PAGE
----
[show abstract][hide abstract] ABSTRACT: Recent studies suggest that the tyrosine kinase Src plays an important role in the hormonal regulation of extracellular signal-regulated kinases (ERKs) via cyclic AMP (cAMP). Src has also been proposed to mediate signals downstream of nerve growth factor (NGF). Here, we report that the cAMP-dependent protein kinase A (PKA) induced the phosphorylation of Src at residue serine17 (S17) in multiple cell types including PC12, Hek293, AtT-20 and CHO cells. In PC12 cells, Src phosphorylation on S17 participates in the activation of the small G protein Rap1 by both cAMP and NGF. In these cells, Rap1 is required for cAMP/PKA signaling to ERKs and also for the sustained activation of ERKs by NGF. The activation of Rap1 by both cAMP and NGF was blocked by PP2, an inhibitor of Src family kinases, and by a Src mutant incapable of being phosphorylated by PKA (SrcS17A), consistent with the requirement of PKA phosphorylation of Src at S17 in these actions. PP2 and SrcS17A also inhibited the Rap1-dependent activation of ERKs by both agents. These results strongly indicate that PKA phosphorylation of Src at S17 is essential for cAMP and NGF signaling in PC12 cells and identify PKA as an important downstream target of NGF. PKA phosphorylation of Src may therefore be required for Rap1 activation in PC12 cells.
[show abstract][hide abstract] ABSTRACT: In cerebellar granule cells, the mitogen-activated protein kinase (MAPK) or extracellular signal-regulated kinase (ERK) cascade mediates multiple functions, including proliferation, differentiation, and survival. In these cells, ERKs are activated by diverse stimuli, including cyclic adenosine monophosphate (cAMP), pituitary adenylate cyclase activating protein (PACAP), depolarization induced by elevated extracellular potassium (KCl), and the neurotrophin brain-derived neurotrophic factor. Extensive studies in neuronal cell lines have implicated the small G proteins Ras and Rap1 in the activation of ERKs by cAMP, PACAP, and KCl. However, the requirement of Ras and Rap1 in these pathways in cerebellar granule cells has not been addressed. In this study, we utilize multiple biochemical assays to determine the mechanisms of action and requirement of Ras and Rap1 in cultured cerebellar granule cells. We show that both Ras and Rap1 can be activated by cAMP or PACAP via protein kinase (PKA)-dependent mechanisms. KCl activation of Ras also required PKA. Using both adenoviral and transgenic approaches, we show that Ras plays a major role in ERK activation by cAMP, PACAP, and KCl, while Rap1 also mediates activation of a selective membrane-associated pool of ERKs. Furthermore, Rap1, but not Ras, activation by PKA appears to require the action of Src family kinases.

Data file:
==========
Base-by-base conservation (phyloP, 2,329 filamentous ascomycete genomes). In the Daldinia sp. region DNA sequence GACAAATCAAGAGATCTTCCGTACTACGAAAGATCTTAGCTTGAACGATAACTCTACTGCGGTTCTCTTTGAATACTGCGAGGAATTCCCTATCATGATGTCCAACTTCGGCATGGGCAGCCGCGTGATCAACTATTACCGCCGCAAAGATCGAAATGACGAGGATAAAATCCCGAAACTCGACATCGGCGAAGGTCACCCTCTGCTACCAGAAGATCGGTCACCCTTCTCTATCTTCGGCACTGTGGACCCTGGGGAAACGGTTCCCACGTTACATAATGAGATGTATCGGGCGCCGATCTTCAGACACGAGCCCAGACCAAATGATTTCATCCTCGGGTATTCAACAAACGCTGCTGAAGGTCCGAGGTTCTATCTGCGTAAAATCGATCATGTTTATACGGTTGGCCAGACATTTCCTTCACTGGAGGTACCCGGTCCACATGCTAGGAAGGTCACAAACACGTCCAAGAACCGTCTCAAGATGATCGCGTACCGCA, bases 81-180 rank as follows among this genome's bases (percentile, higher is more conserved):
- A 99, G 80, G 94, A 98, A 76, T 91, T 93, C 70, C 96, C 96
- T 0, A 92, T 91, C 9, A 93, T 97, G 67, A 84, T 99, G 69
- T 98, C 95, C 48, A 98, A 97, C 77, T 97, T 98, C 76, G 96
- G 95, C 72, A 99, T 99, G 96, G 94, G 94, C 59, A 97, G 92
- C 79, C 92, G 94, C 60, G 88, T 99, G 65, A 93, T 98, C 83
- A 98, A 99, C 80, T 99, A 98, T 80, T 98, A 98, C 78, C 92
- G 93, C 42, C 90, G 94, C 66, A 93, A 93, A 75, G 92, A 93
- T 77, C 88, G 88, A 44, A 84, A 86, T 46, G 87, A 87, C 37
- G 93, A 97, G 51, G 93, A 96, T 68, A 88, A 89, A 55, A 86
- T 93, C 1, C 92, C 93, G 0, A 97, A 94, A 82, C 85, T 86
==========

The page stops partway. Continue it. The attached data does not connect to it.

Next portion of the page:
Journal of Neurochemistry 05/2007; 101(2):470-82. · 3.97 Impact Factor
[show abstract][hide abstract] ABSTRACT: cAMP (3',5' cyclic adenosine monophosphate) is a second messenger that in eukaryotic cells induces physiological responses ranging from growth, differentiation, and gene expression to secretion and neurotransmission. Most of these effects have been attributed to the binding of cAMP to cAMP-dependent protein kinase A (PKA). Here, a family of cAMP-binding proteins that are differentially distributed in the mammalian brain and body organs and that exhibit both cAMP-binding and guanine nucleotide exchange factor (GEF) domains is reported. These cAMP-regulated GEFs (cAMP-GEFs) bind cAMP and selectively activate the Ras superfamily guanine nucleotide binding protein Rap1A in a cAMP-dependent but PKA-independent manner. Our findings suggest the need to reformulate concepts of cAMP-mediated signaling to include direct coupling to Ras superfamily signaling.
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